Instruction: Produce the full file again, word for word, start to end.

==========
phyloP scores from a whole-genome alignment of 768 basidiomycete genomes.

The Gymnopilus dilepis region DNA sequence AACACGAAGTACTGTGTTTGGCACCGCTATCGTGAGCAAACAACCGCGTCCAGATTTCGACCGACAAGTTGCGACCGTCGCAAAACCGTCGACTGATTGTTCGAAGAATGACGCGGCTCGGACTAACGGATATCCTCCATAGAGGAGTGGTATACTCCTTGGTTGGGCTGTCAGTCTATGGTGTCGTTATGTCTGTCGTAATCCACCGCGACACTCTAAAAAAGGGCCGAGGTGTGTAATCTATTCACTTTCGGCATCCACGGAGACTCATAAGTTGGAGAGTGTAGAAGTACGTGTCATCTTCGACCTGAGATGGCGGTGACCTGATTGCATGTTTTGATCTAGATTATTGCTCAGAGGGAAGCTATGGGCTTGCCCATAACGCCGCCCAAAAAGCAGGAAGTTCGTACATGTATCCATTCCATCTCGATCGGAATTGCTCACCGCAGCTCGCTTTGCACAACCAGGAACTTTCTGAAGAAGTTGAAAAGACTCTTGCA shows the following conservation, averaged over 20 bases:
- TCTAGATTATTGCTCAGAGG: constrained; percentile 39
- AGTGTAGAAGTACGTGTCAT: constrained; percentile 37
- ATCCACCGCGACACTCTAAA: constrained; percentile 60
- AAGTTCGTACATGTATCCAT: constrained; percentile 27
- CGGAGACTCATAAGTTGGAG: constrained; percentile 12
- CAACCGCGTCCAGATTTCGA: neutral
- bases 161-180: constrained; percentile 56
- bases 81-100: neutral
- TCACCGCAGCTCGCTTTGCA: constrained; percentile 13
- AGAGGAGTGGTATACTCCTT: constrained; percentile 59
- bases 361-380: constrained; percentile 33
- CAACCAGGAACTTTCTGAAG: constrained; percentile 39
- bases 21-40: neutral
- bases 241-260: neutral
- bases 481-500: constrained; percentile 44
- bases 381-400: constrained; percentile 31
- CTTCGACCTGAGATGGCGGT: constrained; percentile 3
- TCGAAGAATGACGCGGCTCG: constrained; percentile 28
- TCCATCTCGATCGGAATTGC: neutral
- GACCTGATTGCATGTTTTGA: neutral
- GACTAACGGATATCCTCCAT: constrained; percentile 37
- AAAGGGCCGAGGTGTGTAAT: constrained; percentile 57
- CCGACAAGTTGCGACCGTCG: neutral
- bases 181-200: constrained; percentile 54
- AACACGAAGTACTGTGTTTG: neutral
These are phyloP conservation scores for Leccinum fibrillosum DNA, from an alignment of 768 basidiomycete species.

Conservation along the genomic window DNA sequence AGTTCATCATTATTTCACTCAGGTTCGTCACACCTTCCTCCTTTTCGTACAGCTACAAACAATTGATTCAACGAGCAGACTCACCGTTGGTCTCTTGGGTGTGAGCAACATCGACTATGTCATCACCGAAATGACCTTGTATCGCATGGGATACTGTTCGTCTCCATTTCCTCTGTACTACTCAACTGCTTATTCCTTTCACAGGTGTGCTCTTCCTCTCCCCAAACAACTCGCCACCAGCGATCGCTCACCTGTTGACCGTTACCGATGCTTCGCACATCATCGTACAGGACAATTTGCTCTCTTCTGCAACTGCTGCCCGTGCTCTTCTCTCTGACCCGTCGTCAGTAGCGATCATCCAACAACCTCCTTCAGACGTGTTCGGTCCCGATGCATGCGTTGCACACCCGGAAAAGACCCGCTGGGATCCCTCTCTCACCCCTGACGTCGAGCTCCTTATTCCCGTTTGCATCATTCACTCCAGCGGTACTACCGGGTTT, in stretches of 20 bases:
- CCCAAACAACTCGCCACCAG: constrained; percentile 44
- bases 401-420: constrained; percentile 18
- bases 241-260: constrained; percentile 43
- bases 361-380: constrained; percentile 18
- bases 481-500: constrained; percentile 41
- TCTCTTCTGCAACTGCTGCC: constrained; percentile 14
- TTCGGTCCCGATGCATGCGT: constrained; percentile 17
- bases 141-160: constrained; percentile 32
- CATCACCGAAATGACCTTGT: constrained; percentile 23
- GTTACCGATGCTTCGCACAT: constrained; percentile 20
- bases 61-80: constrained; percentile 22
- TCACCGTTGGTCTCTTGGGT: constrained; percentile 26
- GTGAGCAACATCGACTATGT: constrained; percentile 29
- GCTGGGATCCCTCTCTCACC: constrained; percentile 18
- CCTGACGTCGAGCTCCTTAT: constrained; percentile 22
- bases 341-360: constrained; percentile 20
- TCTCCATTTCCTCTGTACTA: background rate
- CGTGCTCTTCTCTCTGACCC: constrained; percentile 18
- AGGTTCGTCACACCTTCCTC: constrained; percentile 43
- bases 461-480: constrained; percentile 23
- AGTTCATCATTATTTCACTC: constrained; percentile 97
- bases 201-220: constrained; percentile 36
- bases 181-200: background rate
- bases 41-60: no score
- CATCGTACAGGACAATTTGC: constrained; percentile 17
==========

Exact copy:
phyloP scores from a whole-genome alignment of 768 basidiomycete genomes.

The Gymnopilus dilepis region DNA sequence AACACGAAGTACTGTGTTTGGCACCGCTATCGTGAGCAAACAACCGCGTCCAGATTTCGACCGACAAGTTGCGACCGTCGCAAAACCGTCGACTGATTGTTCGAAGAATGACGCGGCTCGGACTAACGGATATCCTCCATAGAGGAGTGGTATACTCCTTGGTTGGGCTGTCAGTCTATGGTGTCGTTATGTCTGTCGTAATCCACCGCGACACTCTAAAAAAGGGCCGAGGTGTGTAATCTATTCACTTTCGGCATCCACGGAGACTCATAAGTTGGAGAGTGTAGAAGTACGTGTCATCTTCGACCTGAGATGGCGGTGACCTGATTGCATGTTTTGATCTAGATTATTGCTCAGAGGGAAGCTATGGGCTTGCCCATAACGCCGCCCAAAAAGCAGGAAGTTCGTACATGTATCCATTCCATCTCGATCGGAATTGCTCACCGCAGCTCGCTTTGCACAACCAGGAACTTTCTGAAGAAGTTGAAAAGACTCTTGCA shows the following conservation, averaged over 20 bases:
- TCTAGATTATTGCTCAGAGG: constrained; percentile 39
- AGTGTAGAAGTACGTGTCAT: constrained; percentile 37
- ATCCACCGCGACACTCTAAA: constrained; percentile 60
- AAGTTCGTACATGTATCCAT: constrained; percentile 27
- CGGAGACTCATAAGTTGGAG: constrained; percentile 12
- CAACCGCGTCCAGATTTCGA: neutral
- bases 161-180: constrained; percentile 56
- bases 81-100: neutral
- TCACCGCAGCTCGCTTTGCA: constrained; percentile 13
- AGAGGAGTGGTATACTCCTT: constrained; percentile 59
- bases 361-380: constrained; percentile 33
- CAACCAGGAACTTTCTGAAG: constrained; percentile 39
- bases 21-40: neutral
- bases 241-260: neutral
- bases 481-500: constrained; percentile 44
- bases 381-400: constrained; percentile 31
- CTTCGACCTGAGATGGCGGT: constrained; percentile 3
- TCGAAGAATGACGCGGCTCG: constrained; percentile 28
- TCCATCTCGATCGGAATTGC: neutral
- GACCTGATTGCATGTTTTGA: neutral
- GACTAACGGATATCCTCCAT: constrained; percentile 37
- AAAGGGCCGAGGTGTGTAAT: constrained; percentile 57
- CCGACAAGTTGCGACCGTCG: neutral
- bases 181-200: constrained; percentile 54
- AACACGAAGTACTGTGTTTG: neutral
These are phyloP conservation scores for Leccinum fibrillosum DNA, from an alignment of 768 basidiomycete species.

Conservation along the genomic window DNA sequence AGTTCATCATTATTTCACTCAGGTTCGTCACACCTTCCTCCTTTTCGTACAGCTACAAACAATTGATTCAACGAGCAGACTCACCGTTGGTCTCTTGGGTGTGAGCAACATCGACTATGTCATCACCGAAATGACCTTGTATCGCATGGGATACTGTTCGTCTCCATTTCCTCTGTACTACTCAACTGCTTATTCCTTTCACAGGTGTGCTCTTCCTCTCCCCAAACAACTCGCCACCAGCGATCGCTCACCTGTTGACCGTTACCGATGCTTCGCACATCATCGTACAGGACAATTTGCTCTCTTCTGCAACTGCTGCCCGTGCTCTTCTCTCTGACCCGTCGTCAGTAGCGATCATCCAACAACCTCCTTCAGACGTGTTCGGTCCCGATGCATGCGTTGCACACCCGGAAAAGACCCGCTGGGATCCCTCTCTCACCCCTGACGTCGAGCTCCTTATTCCCGTTTGCATCATTCACTCCAGCGGTACTACCGGGTTT, in stretches of 20 bases:
- CCCAAACAACTCGCCACCAG: constrained; percentile 44
- bases 401-420: constrained; percentile 18
- bases 241-260: constrained; percentile 43
- bases 361-380: constrained; percentile 18
- bases 481-500: constrained; percentile 41
- TCTCTTCTGCAACTGCTGCC: constrained; percentile 14
- TTCGGTCCCGATGCATGCGT: constrained; percentile 17
- bases 141-160: constrained; percentile 32
- CATCACCGAAATGACCTTGT: constrained; percentile 23
- GTTACCGATGCTTCGCACAT: constrained; percentile 20
- bases 61-80: constrained; percentile 22
- TCACCGTTGGTCTCTTGGGT: constrained; percentile 26
- GTGAGCAACATCGACTATGT: constrained; percentile 29
- GCTGGGATCCCTCTCTCACC: constrained; percentile 18
- CCTGACGTCGAGCTCCTTAT: constrained; percentile 22
- bases 341-360: constrained; percentile 20
- TCTCCATTTCCTCTGTACTA: background rate
- CGTGCTCTTCTCTCTGACCC: constrained; percentile 18
- AGGTTCGTCACACCTTCCTC: constrained; percentile 43
- bases 461-480: constrained; percentile 23
- AGTTCATCATTATTTCACTC: constrained; percentile 97
- bases 201-220: constrained; percentile 36
- bases 181-200: background rate
- bases 41-60: no score
- CATCGTACAGGACAATTTGC: constrained; percentile 17